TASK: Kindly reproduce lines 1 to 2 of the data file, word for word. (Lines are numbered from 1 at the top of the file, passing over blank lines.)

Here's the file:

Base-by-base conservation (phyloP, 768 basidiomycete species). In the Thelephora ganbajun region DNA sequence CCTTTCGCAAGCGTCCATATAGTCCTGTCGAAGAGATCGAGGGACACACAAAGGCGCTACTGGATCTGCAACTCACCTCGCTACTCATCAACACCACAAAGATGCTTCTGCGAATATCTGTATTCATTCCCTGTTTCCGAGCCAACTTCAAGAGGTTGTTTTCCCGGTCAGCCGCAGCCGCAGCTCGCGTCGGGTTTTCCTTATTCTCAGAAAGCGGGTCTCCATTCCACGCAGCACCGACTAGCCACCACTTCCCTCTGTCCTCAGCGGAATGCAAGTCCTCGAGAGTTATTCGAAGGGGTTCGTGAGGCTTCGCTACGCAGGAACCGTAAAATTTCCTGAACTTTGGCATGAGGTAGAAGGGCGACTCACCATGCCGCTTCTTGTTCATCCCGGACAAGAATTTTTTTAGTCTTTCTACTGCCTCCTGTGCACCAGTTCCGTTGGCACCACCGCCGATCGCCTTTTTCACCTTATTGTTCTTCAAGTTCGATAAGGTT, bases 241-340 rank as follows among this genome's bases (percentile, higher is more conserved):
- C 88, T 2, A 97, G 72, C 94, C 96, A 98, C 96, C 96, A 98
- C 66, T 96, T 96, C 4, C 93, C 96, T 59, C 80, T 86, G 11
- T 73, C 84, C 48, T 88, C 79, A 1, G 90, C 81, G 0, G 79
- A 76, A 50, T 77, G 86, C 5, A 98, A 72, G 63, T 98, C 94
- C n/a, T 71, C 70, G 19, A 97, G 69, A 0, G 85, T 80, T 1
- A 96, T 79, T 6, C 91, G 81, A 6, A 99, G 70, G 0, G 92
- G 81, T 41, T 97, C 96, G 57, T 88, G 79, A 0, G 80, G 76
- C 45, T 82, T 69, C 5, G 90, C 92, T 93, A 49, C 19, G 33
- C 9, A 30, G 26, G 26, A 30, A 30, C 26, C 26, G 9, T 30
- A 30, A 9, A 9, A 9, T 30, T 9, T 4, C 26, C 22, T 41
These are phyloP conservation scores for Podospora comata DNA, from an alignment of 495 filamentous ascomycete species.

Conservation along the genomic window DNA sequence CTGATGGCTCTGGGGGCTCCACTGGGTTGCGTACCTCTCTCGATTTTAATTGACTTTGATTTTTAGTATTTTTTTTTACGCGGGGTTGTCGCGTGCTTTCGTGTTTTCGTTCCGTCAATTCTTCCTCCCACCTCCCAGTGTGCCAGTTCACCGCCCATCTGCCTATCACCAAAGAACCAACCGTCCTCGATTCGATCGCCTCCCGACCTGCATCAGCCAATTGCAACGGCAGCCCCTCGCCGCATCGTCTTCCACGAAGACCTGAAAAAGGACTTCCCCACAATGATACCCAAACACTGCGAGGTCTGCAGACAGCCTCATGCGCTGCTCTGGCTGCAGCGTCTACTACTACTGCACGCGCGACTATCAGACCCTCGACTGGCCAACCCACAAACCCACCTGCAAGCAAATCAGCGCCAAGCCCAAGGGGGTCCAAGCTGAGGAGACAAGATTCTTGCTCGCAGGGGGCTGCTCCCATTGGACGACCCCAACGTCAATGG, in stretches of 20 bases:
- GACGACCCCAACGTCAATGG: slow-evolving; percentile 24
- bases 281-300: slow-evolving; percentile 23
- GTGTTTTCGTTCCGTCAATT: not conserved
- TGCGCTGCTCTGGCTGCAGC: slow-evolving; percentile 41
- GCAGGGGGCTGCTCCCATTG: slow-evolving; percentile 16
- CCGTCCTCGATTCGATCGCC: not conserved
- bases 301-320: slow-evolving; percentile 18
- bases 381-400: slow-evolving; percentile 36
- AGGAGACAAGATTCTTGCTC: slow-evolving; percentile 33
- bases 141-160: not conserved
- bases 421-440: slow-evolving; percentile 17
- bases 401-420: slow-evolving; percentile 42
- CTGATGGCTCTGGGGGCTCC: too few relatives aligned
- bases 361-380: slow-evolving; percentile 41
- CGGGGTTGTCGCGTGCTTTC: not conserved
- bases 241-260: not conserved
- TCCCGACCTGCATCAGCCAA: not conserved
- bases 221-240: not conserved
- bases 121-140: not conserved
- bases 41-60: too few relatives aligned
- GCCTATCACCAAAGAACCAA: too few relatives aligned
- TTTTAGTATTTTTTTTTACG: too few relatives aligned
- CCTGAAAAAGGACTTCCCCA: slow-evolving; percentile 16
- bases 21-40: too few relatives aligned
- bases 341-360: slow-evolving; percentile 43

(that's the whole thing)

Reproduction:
Base-by-base conservation (phyloP, 768 basidiomycete species). In the Thelephora ganbajun region DNA sequence CCTTTCGCAAGCGTCCATATAGTCCTGTCGAAGAGATCGAGGGACACACAAAGGCGCTACTGGATCTGCAACTCACCTCGCTACTCATCAACACCACAAAGATGCTTCTGCGAATATCTGTATTCATTCCCTGTTTCCGAGCCAACTTCAAGAGGTTGTTTTCCCGGTCAGCCGCAGCCGCAGCTCGCGTCGGGTTTTCCTTATTCTCAGAAAGCGGGTCTCCATTCCACGCAGCACCGACTAGCCACCACTTCCCTCTGTCCTCAGCGGAATGCAAGTCCTCGAGAGTTATTCGAAGGGGTTCGTGAGGCTTCGCTACGCAGGAACCGTAAAATTTCCTGAACTTTGGCATGAGGTAGAAGGGCGACTCACCATGCCGCTTCTTGTTCATCCCGGACAAGAATTTTTTTAGTCTTTCTACTGCCTCCTGTGCACCAGTTCCGTTGGCACCACCGCCGATCGCCTTTTTCACCTTATTGTTCTTCAAGTTCGATAAGGTT, bases 241-340 rank as follows among this genome's bases (percentile, higher is more conserved):
- C 88, T 2, A 97, G 72, C 94, C 96, A 98, C 96, C 96, A 98